Kevin Lavery

News Reporter and Host

Kevin Lavery is a general assignment news reporter and produces news features and interviews for Current State. He's also an alternate local host on NPR's "Morning Edition."

Prior to coming to WKAR in 2006, Lavery was a reporter at KWMU in St. Louis, Missouri, covering local politics, government, and biotechnology issues.

Lavery's journalism career began in the Navy. He studied journalism at Fort Benjamin Harrison in Indiana; worked as news director and television producer for American Forces Network-Japan; and served in Antarctica as radio program director at the McMurdo Station Research Facility on Ross Island.

Ways to Connect

city skyline at sunset
Courtesy / flickr/Steve Marr

America has had a long history of turbulent race relations.  It took nearly a century of struggle after the Civil War to tear down the Jim Crow laws that isolated blacks from whites.  While institutional racism had been embedded into the law in the segregated South, racial disparities took on more subtle forms in the North.  So-called “sundown towns” existed from coast to coast -- including in Michigan.

 


map of Michigan
Courtesy / U.S. Dept. of Interior

In 2021, Michigan will re-draw its congressional and state legislative boundaries.  The law says each of these geographic tracts of land must contain as equal a number of people as possible.  This mandate creates a jigsaw puzzle of irregular shapes across the political map.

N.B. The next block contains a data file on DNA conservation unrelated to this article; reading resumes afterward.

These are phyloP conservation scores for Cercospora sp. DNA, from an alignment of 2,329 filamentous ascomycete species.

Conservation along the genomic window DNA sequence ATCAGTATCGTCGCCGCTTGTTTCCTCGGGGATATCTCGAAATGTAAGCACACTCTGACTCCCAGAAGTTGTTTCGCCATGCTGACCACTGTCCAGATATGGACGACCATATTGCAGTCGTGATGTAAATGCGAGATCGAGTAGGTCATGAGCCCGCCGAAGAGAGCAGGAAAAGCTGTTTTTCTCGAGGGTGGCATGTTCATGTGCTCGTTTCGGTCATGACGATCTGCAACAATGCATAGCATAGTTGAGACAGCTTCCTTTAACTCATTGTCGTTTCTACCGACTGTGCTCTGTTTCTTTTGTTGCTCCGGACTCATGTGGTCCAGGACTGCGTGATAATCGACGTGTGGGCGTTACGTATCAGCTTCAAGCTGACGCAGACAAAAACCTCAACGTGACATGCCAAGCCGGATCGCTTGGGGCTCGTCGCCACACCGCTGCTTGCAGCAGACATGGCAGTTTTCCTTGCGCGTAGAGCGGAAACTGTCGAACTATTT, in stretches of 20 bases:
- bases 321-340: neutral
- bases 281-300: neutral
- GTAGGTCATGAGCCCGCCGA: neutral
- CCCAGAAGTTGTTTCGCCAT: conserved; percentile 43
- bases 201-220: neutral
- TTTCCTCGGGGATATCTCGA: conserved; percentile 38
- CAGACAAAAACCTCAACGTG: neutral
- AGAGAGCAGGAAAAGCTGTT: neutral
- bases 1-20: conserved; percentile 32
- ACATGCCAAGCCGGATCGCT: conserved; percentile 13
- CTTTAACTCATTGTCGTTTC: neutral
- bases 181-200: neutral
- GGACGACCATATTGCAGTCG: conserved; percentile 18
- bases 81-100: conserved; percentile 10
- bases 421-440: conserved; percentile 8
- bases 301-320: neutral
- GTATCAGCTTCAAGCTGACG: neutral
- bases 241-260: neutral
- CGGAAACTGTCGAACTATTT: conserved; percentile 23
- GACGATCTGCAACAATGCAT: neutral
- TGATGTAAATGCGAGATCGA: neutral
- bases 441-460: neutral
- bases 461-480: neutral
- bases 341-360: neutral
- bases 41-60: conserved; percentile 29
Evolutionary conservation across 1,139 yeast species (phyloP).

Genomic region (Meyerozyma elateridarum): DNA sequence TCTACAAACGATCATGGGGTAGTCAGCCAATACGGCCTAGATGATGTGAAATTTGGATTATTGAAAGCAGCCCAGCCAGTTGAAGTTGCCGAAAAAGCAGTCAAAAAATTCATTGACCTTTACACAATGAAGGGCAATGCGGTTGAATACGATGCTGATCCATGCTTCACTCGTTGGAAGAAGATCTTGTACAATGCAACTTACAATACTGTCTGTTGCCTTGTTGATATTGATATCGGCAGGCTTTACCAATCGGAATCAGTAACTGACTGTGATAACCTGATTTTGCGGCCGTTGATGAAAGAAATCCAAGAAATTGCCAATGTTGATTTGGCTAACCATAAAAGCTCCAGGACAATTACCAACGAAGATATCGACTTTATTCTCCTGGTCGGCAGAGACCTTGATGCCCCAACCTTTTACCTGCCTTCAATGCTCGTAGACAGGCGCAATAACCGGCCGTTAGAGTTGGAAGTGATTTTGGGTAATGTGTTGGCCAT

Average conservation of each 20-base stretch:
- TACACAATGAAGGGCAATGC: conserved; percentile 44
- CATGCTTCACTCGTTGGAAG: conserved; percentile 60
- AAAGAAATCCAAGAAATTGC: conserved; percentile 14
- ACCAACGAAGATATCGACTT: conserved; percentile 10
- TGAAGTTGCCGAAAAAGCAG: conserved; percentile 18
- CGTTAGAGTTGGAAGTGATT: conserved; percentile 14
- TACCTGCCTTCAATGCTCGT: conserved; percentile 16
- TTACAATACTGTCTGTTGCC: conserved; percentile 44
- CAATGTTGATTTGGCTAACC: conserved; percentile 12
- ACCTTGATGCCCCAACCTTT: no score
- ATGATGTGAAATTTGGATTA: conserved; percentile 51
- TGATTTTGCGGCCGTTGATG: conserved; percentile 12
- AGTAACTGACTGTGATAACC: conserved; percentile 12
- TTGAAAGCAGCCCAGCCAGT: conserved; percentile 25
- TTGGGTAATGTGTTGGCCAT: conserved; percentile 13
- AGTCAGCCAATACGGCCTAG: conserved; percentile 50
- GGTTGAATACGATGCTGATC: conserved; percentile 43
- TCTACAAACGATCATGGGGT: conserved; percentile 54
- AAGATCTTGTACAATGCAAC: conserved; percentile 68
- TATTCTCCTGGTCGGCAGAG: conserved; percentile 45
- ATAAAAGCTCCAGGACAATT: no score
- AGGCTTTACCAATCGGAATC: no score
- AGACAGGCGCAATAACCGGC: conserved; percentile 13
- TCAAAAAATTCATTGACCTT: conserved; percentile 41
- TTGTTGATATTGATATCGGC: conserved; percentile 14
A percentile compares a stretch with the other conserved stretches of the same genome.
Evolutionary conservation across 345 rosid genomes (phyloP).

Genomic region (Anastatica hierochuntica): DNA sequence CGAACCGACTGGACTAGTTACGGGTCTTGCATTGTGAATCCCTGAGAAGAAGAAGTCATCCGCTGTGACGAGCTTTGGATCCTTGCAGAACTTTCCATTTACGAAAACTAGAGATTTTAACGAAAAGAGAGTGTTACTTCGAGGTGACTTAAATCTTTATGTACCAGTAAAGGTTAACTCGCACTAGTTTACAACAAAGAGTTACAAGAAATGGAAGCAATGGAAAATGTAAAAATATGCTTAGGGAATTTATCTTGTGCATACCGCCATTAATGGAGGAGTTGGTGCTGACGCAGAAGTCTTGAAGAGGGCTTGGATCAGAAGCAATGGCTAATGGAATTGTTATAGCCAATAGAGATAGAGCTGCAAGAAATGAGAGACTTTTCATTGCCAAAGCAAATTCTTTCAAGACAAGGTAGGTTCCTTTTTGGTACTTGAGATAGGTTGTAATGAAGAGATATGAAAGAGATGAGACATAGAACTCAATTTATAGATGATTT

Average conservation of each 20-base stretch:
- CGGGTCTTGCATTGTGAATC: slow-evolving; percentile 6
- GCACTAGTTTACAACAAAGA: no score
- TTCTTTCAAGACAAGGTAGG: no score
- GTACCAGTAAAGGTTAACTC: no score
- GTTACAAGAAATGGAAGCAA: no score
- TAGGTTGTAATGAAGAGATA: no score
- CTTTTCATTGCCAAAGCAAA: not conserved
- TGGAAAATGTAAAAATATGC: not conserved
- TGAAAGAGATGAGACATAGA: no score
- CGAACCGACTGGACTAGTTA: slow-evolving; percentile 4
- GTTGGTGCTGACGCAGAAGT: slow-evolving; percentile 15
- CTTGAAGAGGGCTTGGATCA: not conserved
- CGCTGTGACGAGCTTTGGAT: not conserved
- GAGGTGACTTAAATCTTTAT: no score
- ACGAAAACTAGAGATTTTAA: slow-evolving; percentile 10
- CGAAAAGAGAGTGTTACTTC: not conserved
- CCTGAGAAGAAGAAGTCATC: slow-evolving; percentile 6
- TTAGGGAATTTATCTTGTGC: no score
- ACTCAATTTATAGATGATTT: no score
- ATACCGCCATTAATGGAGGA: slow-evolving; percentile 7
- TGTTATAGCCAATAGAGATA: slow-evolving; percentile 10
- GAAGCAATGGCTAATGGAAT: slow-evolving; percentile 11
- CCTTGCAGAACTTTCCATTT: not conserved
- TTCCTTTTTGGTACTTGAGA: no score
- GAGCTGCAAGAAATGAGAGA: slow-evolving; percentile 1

For decades, political parties have “gerrymandered” these borders to their own advantage.  Technically, it’s illegal for a single party to group its voting base in a specific area, but the practice can be hard to prove.   Now, grassroots support is building to place redistricting back in the hands of the people.

 


woman near dental equipment
Kevin Lavery / WKAR-MSU

A new service is starting Tuesday to help the homeless in mid-Michigan.  The Volunteers of America is opening a dental clinic at its downtown Lansing shelter.


man trims tree near power line
Kevin Lavery / WKAR-MSU

If you live in East Lansing, you may have been hearing a lot of chainsaws lately.  The city is in the midst of a five-year tree trimming project.  The Lansing Board of Water and Light is clearing branches away from power lines in hopes of avoiding the massive electric outages the region is prone to in icy and windy conditions.


two women near computer screen
Kevin Lavery / WKAR-MSU

According to the Michigan State Police, there were 516 individual acts of violent crime in Ingham County in 2015.  That’s the most recent year for which there’s available data.  A dozen of those incidents were homicides.

Lou Anna Simon
Courtesy / Michigan State University

Michigan State University president Lou Anna K. Simon will deliver her annual State of the University address later today at the Wharton Center.


dam on Grand River
Kevin Lavery / WKAR-MSU

Michigan is all about water.  Aside from touching four of the five Great Lakes, our state has some 300 rivers.  A handful of them help generate power through 13 hydroelectric plants.

A Michigan State University team is using a $2.6 million federal grant to study more environmentally efficient ways to produce hydropower.  They believe their work overseas could provide lessons for improving American waterways. 

 


Tim Skubick at anchor desk
WKAR File Photo